What Is the Statute of Limitations for Personal Injury in New York?

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The term statute of limitation is something you may have read or heard when researching steps to file your personal injury case. Learn the essential information regarding statutes of limitation and how this rule can affect your ability to recover compensation for a personal injury claim.

What Is a Statute of Limitations?

A statute of limitation is the same as a legal deadline for a plaintiff to initiate a claim or a lawsuit to recover damages against another party in a civil case. If you plan to file a personal injury case in New York, filing within the time limit allowed by the statute of limitations is essential for your case to be heard in court.

Simply put, regardless of how severe your accident may have been and how much damages you may be entitled to receive, the statute of limitations imposes a hard limit on how long you can wait. While few exceptions allow for an extension of the filing period, most personal injury cases in New York are affected by the statute of limitations.

How Long Can I Wait to File a Personal Injury Claim in New York?

The statute of limitations for personal injury victims in New York is three years. Once your accident occurs, the clock starts ticking, and you will have up to three years to take action.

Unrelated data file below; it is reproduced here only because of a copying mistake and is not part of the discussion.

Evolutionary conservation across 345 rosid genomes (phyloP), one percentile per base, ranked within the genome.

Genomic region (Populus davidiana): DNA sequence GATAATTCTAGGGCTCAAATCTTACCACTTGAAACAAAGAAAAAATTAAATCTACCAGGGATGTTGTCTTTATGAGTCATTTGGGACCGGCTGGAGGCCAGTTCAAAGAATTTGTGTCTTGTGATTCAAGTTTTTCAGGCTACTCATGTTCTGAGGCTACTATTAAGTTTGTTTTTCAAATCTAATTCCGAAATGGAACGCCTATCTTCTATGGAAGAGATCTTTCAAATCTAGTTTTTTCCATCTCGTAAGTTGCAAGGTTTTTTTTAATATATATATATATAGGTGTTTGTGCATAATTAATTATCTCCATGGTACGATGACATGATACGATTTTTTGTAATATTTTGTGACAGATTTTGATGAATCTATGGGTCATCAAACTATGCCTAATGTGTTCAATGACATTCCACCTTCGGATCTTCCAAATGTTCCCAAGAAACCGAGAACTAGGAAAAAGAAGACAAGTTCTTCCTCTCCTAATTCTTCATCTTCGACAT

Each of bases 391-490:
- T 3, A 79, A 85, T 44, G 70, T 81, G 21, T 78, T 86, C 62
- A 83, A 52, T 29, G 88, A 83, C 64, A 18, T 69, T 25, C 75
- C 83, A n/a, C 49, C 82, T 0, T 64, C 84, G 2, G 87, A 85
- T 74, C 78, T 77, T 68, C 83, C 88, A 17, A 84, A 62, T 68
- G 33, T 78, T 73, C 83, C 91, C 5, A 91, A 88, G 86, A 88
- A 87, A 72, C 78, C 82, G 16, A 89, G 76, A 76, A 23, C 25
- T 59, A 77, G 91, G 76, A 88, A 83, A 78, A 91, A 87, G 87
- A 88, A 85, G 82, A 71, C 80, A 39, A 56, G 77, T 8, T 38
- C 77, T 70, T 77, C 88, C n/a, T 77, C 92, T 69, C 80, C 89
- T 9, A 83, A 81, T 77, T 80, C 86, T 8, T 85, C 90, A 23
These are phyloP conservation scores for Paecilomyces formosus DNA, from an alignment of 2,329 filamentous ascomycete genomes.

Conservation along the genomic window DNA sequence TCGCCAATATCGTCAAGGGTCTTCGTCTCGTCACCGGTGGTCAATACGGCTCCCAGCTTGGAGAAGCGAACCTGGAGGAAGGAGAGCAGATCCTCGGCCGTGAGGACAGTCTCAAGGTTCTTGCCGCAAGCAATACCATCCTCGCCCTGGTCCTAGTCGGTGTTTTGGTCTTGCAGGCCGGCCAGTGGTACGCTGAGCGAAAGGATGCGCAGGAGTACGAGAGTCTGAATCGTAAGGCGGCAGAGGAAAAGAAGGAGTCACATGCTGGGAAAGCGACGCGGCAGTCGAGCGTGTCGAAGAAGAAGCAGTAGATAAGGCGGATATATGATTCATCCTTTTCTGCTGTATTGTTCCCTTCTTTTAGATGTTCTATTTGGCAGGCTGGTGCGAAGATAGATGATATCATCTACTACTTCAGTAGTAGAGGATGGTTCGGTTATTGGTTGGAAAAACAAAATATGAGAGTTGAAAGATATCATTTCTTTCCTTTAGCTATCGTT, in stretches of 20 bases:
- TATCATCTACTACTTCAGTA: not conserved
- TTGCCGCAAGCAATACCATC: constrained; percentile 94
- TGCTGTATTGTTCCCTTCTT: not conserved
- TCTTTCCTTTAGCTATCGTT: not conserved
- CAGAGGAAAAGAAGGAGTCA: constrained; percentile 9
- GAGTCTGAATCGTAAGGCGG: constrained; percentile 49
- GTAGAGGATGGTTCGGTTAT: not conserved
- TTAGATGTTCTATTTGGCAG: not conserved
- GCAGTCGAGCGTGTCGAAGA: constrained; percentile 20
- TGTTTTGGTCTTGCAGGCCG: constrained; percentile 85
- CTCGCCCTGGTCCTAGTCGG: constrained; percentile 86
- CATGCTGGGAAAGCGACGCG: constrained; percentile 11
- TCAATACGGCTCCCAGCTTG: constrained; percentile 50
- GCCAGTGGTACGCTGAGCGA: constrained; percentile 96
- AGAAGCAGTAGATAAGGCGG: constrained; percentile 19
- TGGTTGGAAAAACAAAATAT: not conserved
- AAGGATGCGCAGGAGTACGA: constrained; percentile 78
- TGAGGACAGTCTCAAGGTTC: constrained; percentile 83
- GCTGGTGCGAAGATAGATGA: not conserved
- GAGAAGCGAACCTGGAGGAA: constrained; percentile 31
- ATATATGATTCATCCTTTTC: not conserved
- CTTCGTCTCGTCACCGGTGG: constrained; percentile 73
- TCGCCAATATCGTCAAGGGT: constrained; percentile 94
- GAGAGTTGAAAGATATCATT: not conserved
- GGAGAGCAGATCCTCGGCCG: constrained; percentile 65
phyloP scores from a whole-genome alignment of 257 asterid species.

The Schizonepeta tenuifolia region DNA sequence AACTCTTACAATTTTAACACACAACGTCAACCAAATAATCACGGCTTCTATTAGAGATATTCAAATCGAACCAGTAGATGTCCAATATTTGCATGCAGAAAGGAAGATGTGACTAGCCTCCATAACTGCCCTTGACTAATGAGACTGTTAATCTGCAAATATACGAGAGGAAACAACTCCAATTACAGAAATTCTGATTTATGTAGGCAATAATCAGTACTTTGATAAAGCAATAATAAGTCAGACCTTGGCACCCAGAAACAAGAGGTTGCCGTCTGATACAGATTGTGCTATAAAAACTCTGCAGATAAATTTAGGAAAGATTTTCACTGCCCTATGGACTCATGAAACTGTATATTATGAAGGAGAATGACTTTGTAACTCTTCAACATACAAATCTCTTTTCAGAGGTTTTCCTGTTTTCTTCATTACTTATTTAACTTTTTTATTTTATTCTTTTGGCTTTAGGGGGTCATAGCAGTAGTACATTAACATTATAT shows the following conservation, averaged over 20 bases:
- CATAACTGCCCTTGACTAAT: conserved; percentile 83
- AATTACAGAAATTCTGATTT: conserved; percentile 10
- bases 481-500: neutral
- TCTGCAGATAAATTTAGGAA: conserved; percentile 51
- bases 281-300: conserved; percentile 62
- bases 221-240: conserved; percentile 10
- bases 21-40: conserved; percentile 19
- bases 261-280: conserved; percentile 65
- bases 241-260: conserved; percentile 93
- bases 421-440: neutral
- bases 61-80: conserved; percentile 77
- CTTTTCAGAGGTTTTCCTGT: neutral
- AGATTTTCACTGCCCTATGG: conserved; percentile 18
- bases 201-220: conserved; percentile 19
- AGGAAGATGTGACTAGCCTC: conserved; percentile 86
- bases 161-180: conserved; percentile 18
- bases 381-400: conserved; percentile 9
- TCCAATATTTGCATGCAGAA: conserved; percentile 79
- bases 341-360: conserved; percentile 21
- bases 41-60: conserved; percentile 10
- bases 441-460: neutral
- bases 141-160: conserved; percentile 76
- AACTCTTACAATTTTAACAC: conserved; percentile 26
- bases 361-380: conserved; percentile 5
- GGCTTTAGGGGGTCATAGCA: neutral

In cases against a government entity (such as a city, town, county, or an agency run by these entities), you have a tighter deadline to act – only 90 days to notify the government agent of your intent to sue and a little over a year to begin your lawsuit.

What if I Miss the Deadline to Sue?

If you miss the three-year deadline to initiate your case, your case may likely be dismissed due to the statute of limitations has expired. There are, however, a few exceptions that extend this deadline or pause the clock and allow you more time to take action.

First, if the victim is under 18 or legally disabled, the clock does not start until the person turns 18 or is declared mentally capable. Second, the clock is slowed down if the defendant of the case leaves New York before the case begins and resides out of state for at least four months. These are unique situations that do not apply to every case, so always consult an attorney to discuss your specific case.

How Soon Should I See a Personal Injury Attorney?

Three years may sound like a long time, but the longer you wait, the smaller your chances are of receiving fair compensation. Take action and reach out to a personal injury attorney immediately to maximize your chances of recovering damages for your case.

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